Dying without a will often leads to chaos, particularly if you have a complex family or business structure. Dying without a will means that you leave your family with no instructions about your final wishes, including your assets, your funeral plans and who should care for your minor children.
Dying Without a Will: A Mistake
Lawrence Inlow was a successful businessman with a degree in law. After graduating from the Indiana University School of Law, he helped to found a provincial insurance company, Conseco, in 1982. It went public only three years later and by 1997, the company was worth more than five times its value at public offering. Mr Inlow was worth over $100 million dollars by 1997, in the position of Chief Counsel of Conseco, Inc. However, the same year, he was struck by the rotor blade of a helicopter in which he took regular work trips and instantly killed at the age of 46. A chaotic estate battle over his $100 million fortune erupted immediately.
Despite Mr Inlow’s success in business and his law degree, he had made one fatal error: dying without a will. As a result, his estate had to distributed under the Indiana laws of intestacy. This means that regardless of what Mr Inlow would have wanted, and regardless of what his family wanted, his estate would be distributed according to a default scheme.
Under the intestate laws of that jurisdiction, the surviving spouse receives one-half of the estate if the deceased is survived by at least one child, or by a grandchild of at least one pre-deceased child. If there are no children but the deceased’s parents are still alive, the spouse receives three-quarters of the estate. If there are no children or parents, the spouse receives all of the estate. If the surviving spouse is the second spouse, and she had no children with the deceased, she gets only one-quarter of the estate. Mr Inlow’s estate was not simple, because he had been married twice and had five children from the two marriages. His surviving spouse, Anita, had a child with him. His four adult children had been born to his first wife.
The Issues of Dying Without a Will
The first issue was that the court had to appoint an executor. Without a will, nobody knows who the deceased wanted to administer his estate, and so in this case, the court appointed a lawyer to handle the estate. The lawyer met with all parties and a proposal was made that Anita would be given a distribution of $18 million, and that Anita would be responsible for paying any income tax on the $18 million. Thereafter however, the lawyer decided that the estate would pay the tax, rather than Anita.
This decision led to the first round of litigation. The four children from Mr Inlow’s first marriage brought an action against Anita for the payment of the income tax, and then the full distribution of $18 million. The court decided that Anita was entitled to the $18 million, and that the lawyer who’d been appointed to administer the estate had acted within his authority to decide that the estate would pay the income tax. The lawyer resigned from the position of administering the will and was replaced with the Fifth Third Bank.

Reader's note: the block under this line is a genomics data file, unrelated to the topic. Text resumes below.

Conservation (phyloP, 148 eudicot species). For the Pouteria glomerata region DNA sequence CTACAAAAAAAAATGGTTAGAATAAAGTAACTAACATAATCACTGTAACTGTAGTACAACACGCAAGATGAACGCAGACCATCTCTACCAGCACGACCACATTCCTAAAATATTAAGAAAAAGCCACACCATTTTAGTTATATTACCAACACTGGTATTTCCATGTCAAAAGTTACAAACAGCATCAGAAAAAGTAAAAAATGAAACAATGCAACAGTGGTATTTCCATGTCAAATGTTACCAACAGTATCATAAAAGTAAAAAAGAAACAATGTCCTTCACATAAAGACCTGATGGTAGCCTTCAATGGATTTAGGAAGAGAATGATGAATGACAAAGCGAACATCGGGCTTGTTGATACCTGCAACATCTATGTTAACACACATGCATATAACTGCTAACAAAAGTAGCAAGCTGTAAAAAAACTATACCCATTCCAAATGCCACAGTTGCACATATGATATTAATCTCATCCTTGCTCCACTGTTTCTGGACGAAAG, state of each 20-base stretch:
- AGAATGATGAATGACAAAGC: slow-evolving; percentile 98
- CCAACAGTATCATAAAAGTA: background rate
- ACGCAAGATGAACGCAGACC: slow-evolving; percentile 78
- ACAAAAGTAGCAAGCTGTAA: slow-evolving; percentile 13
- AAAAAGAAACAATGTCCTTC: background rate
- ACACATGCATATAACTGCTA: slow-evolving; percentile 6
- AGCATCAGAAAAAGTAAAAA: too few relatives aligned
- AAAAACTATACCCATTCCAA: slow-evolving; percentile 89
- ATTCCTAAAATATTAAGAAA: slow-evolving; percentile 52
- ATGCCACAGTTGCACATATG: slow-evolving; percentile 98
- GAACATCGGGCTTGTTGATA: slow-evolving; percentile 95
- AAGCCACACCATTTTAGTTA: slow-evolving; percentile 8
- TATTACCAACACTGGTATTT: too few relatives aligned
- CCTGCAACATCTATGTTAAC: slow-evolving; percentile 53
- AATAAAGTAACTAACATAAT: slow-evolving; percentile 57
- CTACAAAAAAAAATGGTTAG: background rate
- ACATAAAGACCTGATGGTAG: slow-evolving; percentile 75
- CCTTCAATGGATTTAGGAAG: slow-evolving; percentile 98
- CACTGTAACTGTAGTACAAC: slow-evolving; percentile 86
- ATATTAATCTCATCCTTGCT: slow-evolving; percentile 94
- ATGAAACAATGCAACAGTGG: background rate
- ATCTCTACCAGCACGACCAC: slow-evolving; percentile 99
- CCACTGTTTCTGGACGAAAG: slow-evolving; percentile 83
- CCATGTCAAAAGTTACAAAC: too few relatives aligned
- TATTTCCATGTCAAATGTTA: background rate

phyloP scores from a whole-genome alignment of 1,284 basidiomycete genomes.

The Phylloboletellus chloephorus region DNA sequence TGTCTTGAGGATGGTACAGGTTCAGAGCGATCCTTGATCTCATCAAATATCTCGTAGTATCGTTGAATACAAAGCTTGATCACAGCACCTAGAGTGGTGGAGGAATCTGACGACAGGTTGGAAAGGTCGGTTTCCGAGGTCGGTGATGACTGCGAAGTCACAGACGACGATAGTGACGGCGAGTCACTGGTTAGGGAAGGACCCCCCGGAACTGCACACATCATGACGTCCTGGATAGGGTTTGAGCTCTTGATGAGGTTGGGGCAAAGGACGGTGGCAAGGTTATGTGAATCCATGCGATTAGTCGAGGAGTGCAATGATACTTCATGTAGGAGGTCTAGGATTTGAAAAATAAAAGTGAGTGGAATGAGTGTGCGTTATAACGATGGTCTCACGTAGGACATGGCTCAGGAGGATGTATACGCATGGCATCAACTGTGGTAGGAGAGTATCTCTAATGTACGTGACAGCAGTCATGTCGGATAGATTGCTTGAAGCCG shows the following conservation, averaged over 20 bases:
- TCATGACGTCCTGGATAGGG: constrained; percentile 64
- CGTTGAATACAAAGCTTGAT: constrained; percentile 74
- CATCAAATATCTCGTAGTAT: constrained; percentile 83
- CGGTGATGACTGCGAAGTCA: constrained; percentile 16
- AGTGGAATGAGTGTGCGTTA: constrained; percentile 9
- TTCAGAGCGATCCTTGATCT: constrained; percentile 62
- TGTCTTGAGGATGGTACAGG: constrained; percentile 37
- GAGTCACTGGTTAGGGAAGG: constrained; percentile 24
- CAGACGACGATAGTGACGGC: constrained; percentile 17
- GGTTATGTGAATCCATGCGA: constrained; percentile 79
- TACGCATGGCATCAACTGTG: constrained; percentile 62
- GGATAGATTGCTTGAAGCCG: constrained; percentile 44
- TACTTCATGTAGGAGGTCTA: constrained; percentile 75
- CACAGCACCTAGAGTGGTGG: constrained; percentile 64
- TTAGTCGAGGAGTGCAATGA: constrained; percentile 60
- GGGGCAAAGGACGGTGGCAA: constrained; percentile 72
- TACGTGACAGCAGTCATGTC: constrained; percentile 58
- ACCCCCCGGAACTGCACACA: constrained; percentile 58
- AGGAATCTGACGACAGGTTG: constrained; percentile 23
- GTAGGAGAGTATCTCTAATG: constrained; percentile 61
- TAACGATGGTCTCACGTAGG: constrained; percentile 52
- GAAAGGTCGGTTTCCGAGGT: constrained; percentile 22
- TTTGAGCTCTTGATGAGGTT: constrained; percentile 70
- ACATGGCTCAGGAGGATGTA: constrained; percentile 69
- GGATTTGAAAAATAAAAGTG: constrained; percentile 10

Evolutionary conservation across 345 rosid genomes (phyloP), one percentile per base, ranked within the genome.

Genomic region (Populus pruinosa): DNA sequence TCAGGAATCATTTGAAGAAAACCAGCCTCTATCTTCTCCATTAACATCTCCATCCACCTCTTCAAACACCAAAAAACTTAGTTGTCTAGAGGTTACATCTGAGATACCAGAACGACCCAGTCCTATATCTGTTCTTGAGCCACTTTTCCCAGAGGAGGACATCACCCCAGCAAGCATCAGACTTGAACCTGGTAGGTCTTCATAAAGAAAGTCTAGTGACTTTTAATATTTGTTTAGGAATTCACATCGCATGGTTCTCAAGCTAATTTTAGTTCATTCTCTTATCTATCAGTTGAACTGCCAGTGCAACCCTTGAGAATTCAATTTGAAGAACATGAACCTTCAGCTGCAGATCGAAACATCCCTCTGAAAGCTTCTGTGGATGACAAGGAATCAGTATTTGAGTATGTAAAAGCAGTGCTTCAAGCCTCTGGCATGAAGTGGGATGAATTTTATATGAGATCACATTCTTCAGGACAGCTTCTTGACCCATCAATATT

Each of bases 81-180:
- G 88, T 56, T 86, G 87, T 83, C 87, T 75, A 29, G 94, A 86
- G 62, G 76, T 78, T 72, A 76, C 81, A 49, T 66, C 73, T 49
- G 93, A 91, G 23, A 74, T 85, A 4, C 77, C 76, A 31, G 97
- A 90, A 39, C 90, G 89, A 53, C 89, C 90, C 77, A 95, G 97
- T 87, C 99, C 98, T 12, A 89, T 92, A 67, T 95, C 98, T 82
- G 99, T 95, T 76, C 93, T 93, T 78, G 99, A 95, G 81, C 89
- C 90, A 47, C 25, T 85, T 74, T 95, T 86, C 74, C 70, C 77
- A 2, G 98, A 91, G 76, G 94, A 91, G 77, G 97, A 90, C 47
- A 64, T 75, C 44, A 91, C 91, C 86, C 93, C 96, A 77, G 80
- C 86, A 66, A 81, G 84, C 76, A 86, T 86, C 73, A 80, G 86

The second issue was the funeral. Mr Inlow was given an ornate funeral, and the total cost of the funeral, burial and mausoleum added up to over $284,000. Initially, the costs were paid by Anita, but she sought and received reimbursement from the estate for these costs. However, the bank (the new administrator of the estate) and the four children launched an action seeking that the funeral costs be taken from Mr Inlow’s wrongful death settlement proceeds. The estate had received almost $885,000 for the accident which claimed Mr Inlow’s life. Anita objected to the action, and the case ended up in the Indiana Supreme Court. The four adult children won this round of litigation, and the court ordered the estate to recover the funeral expenses from the wrongful death fund.
By dying without a will, Mr Inlow contributed to litigation on both fronts. He could have made it known how his $100 million fortune was to be divided between his adult children and his current spouse. He could have indicated how his funeral expenses ought to be managed. He could have identified who he wanted to be the executor of his estate. He could have established directions about how any tax should be paid and who would be responsible for it. Instead, his family endured two bouts of litigation and hundreds of thousands of dollars in fees so that the court could make a decision for them.
What Estate Planning Lessons Can You Learn From Mr Inlow’s Chaos?
- Make sure you have a will
- Identify a trusted person to be the executor
- Think about how you would like to leave your assets and to whom
- Understand that being part of a blended family makes the situation even more complex
- Think about what-if scenarios – what if one of your beneficiaries goes through a divorce or goes bankrupt?
Succession law is complex, and you need to seek the advice of someone who is an expert. For any issue regarding wills, estates, or estate disputes, contact us today for your FREE, 10-minute phone consultation.